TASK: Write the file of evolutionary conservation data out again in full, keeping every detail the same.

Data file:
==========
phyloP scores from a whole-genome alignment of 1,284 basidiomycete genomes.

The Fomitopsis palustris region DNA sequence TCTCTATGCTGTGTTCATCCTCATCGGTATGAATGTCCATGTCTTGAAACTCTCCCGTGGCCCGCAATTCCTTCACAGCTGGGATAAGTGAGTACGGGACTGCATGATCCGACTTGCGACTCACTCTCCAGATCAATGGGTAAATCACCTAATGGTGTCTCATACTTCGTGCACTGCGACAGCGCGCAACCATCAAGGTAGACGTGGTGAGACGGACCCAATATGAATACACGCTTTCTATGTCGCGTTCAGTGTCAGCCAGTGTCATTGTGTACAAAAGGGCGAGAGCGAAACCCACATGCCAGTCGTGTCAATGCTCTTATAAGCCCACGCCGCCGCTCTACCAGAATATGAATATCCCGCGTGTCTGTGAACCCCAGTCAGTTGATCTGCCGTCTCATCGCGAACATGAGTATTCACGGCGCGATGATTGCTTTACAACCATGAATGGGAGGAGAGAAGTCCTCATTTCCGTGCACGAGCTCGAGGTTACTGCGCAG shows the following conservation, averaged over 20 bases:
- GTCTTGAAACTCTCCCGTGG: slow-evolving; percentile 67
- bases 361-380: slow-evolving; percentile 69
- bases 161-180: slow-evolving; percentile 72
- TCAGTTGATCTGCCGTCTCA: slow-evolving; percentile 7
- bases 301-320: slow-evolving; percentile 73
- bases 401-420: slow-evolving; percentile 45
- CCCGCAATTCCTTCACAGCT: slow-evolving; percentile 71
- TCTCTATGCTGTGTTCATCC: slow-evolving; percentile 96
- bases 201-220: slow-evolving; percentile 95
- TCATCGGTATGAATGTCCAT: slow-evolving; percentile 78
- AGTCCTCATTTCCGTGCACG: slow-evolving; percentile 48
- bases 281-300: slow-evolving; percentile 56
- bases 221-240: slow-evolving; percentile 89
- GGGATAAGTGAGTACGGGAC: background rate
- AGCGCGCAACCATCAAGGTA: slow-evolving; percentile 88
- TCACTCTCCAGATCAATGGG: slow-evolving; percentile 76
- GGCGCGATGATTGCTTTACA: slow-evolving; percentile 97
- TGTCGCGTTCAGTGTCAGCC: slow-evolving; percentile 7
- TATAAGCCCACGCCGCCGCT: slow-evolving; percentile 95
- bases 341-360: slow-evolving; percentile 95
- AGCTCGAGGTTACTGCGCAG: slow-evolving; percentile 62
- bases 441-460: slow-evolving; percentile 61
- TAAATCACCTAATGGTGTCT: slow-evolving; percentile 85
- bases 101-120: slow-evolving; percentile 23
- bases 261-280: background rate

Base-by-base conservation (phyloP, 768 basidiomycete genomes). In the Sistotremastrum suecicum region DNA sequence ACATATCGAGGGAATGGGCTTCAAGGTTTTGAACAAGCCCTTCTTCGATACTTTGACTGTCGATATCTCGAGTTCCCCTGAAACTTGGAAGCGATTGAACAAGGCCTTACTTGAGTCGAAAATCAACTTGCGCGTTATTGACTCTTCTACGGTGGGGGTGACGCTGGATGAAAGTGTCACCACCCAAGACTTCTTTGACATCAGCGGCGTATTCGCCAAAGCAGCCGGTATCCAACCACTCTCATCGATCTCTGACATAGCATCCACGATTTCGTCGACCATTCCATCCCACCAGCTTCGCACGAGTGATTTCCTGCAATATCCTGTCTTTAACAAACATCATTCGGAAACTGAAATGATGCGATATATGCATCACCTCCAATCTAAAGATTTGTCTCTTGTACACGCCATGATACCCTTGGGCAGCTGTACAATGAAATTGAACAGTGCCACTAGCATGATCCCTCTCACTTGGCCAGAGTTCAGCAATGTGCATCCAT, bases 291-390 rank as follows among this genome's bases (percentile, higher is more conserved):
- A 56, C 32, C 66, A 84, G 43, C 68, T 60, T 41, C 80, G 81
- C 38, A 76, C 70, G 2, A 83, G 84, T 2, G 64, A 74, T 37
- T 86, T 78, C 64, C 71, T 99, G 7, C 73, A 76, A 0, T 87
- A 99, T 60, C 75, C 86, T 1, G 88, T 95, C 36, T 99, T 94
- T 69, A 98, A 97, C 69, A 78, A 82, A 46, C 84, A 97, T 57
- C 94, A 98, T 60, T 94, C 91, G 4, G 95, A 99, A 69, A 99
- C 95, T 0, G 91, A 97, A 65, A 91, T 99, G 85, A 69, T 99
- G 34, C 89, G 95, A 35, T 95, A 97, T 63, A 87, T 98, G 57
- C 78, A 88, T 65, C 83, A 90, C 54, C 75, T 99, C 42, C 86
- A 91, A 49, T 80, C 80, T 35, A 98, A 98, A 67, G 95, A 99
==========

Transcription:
phyloP scores from a whole-genome alignment of 1,284 basidiomycete genomes.

The Fomitopsis palustris region DNA sequence TCTCTATGCTGTGTTCATCCTCATCGGTATGAATGTCCATGTCTTGAAACTCTCCCGTGGCCCGCAATTCCTTCACAGCTGGGATAAGTGAGTACGGGACTGCATGATCCGACTTGCGACTCACTCTCCAGATCAATGGGTAAATCACCTAATGGTGTCTCATACTTCGTGCACTGCGACAGCGCGCAACCATCAAGGTAGACGTGGTGAGACGGACCCAATATGAATACACGCTTTCTATGTCGCGTTCAGTGTCAGCCAGTGTCATTGTGTACAAAAGGGCGAGAGCGAAACCCACATGCCAGTCGTGTCAATGCTCTTATAAGCCCACGCCGCCGCTCTACCAGAATATGAATATCCCGCGTGTCTGTGAACCCCAGTCAGTTGATCTGCCGTCTCATCGCGAACATGAGTATTCACGGCGCGATGATTGCTTTACAACCATGAATGGGAGGAGAGAAGTCCTCATTTCCGTGCACGAGCTCGAGGTTACTGCGCAG shows the following conservation, averaged over 20 bases:
- GTCTTGAAACTCTCCCGTGG: slow-evolving; percentile 67
- bases 361-380: slow-evolving; percentile 69
- bases 161-180: slow-evolving; percentile 72
- TCAGTTGATCTGCCGTCTCA: slow-evolving; percentile 7
- bases 301-320: slow-evolving; percentile 73
- bases 401-420: slow-evolving; percentile 45
- CCCGCAATTCCTTCACAGCT: slow-evolving; percentile 71
- TCTCTATGCTGTGTTCATCC: slow-evolving; percentile 96
- bases 201-220: slow-evolving; percentile 95
- TCATCGGTATGAATGTCCAT: slow-evolving; percentile 78
- AGTCCTCATTTCCGTGCACG: slow-evolving; percentile 48
- bases 281-300: slow-evolving; percentile 56
- bases 221-240: slow-evolving; percentile 89
- GGGATAAGTGAGTACGGGAC: background rate
- AGCGCGCAACCATCAAGGTA: slow-evolving; percentile 88
- TCACTCTCCAGATCAATGGG: slow-evolving; percentile 76
- GGCGCGATGATTGCTTTACA: slow-evolving; percentile 97
- TGTCGCGTTCAGTGTCAGCC: slow-evolving; percentile 7
- TATAAGCCCACGCCGCCGCT: slow-evolving; percentile 95
- bases 341-360: slow-evolving; percentile 95
- AGCTCGAGGTTACTGCGCAG: slow-evolving; percentile 62
- bases 441-460: slow-evolving; percentile 61
- TAAATCACCTAATGGTGTCT: slow-evolving; percentile 85
- bases 101-120: slow-evolving; percentile 23
- bases 261-280: background rate

Base-by-base conservation (phyloP, 768 basidiomycete genomes). In the Sistotremastrum suecicum region DNA sequence ACATATCGAGGGAATGGGCTTCAAGGTTTTGAACAAGCCCTTCTTCGATACTTTGACTGTCGATATCTCGAGTTCCCCTGAAACTTGGAAGCGATTGAACAAGGCCTTACTTGAGTCGAAAATCAACTTGCGCGTTATTGACTCTTCTACGGTGGGGGTGACGCTGGATGAAAGTGTCACCACCCAAGACTTCTTTGACATCAGCGGCGTATTCGCCAAAGCAGCCGGTATCCAACCACTCTCATCGATCTCTGACATAGCATCCACGATTTCGTCGACCATTCCATCCCACCAGCTTCGCACGAGTGATTTCCTGCAATATCCTGTCTTTAACAAACATCATTCGGAAACTGAAATGATGCGATATATGCATCACCTCCAATCTAAAGATTTGTCTCTTGTACACGCCATGATACCCTTGGGCAGCTGTACAATGAAATTGAACAGTGCCACTAGCATGATCCCTCTCACTTGGCCAGAGTTCAGCAATGTGCATCCAT, bases 291-390 rank as follows among this genome's bases (percentile, higher is more conserved):
- A 56, C 32, C 66, A 84, G 43, C 68, T 60, T 41, C 80, G 81
- C 38, A 76, C 70, G 2, A 83, G 84, T 2, G 64, A 74, T 37
- T 86, T 78, C 64, C 71, T 99, G 7, C 73, A 76, A 0, T 87
- A 99, T 60, C 75, C 86, T 1, G 88, T 95, C 36, T 99, T 94
- T 69, A 98, A 97, C 69, A 78, A 82, A 46, C 84, A 97, T 57
- C 94, A 98, T 60, T 94, C 91, G 4, G 95, A 99, A 69, A 99
- C 95, T 0, G 91, A 97, A 65, A 91, T 99, G 85, A 69, T 99
- G 34, C 89, G 95, A 35, T 95, A 97, T 63, A 87, T 98, G 57
- C 78, A 88, T 65, C 83, A 90, C 54, C 75, T 99, C 42, C 86
- A 91, A 49, T 80, C 80, T 35, A 98, A 98, A 67, G 95, A 99